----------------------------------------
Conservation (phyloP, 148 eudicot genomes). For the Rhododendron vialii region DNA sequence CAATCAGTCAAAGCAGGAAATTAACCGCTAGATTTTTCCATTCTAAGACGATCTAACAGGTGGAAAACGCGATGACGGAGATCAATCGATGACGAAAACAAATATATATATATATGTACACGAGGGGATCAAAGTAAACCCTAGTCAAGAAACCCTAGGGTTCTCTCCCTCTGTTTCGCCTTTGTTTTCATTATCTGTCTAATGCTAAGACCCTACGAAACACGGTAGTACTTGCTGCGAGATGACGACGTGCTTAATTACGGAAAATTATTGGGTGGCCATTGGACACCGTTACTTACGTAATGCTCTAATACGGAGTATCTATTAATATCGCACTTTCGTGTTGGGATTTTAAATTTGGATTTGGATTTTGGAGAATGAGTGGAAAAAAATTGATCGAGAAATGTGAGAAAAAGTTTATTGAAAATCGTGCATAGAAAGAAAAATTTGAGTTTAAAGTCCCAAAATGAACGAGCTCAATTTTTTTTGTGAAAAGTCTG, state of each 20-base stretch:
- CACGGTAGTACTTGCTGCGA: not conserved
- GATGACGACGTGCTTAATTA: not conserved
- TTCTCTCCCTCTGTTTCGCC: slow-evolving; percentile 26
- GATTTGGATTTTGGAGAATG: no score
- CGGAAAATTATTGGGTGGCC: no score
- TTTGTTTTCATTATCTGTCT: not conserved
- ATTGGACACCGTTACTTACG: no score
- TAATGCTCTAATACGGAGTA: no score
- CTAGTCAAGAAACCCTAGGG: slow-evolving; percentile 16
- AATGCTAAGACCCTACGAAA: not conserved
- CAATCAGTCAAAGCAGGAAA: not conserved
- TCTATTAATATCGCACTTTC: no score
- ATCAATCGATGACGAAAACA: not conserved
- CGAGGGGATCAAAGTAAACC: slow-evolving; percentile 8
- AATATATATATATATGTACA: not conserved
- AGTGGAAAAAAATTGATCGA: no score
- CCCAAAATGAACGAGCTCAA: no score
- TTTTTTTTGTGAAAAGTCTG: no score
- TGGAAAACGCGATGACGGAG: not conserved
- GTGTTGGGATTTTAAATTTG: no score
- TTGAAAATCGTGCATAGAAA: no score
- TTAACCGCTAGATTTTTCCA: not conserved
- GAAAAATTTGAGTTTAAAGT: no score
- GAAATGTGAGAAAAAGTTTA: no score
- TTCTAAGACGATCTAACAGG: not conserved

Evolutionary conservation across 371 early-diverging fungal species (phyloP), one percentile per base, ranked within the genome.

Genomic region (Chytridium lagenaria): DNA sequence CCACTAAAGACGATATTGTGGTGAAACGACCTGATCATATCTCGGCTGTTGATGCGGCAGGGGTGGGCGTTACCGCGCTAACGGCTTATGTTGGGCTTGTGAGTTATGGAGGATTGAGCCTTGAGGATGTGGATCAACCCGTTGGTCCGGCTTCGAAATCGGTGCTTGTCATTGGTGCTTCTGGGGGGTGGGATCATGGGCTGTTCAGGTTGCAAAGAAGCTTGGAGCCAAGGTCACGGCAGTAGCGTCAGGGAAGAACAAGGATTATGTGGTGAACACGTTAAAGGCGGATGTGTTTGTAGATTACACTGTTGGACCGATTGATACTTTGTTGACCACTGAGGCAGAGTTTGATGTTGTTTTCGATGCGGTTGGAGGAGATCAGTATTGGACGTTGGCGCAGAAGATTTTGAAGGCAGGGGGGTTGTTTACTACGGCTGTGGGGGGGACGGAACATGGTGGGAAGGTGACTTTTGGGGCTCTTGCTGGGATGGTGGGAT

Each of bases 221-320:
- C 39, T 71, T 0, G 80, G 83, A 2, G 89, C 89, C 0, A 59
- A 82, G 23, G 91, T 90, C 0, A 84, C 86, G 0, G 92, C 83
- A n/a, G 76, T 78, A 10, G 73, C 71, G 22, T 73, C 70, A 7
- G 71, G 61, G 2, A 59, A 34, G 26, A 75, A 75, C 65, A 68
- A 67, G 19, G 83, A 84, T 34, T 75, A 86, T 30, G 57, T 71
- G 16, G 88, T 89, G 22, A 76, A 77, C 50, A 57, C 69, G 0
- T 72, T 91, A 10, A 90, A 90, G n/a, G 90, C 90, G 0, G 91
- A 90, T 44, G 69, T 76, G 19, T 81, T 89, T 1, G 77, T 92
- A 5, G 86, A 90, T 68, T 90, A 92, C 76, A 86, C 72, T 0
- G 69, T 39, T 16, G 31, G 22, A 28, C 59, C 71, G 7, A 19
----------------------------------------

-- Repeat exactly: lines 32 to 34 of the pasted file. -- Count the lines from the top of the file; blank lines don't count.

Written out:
- A n/a, G 76, T 78, A 10, G 73, C 71, G 22, T 73, C 70, A 7
- G 71, G 61, G 2, A 59, A 34, G 26, A 75, A 75, C 65, A 68
- A 67, G 19, G 83, A 84, T 34, T 75, A 86, T 30, G 57, T 71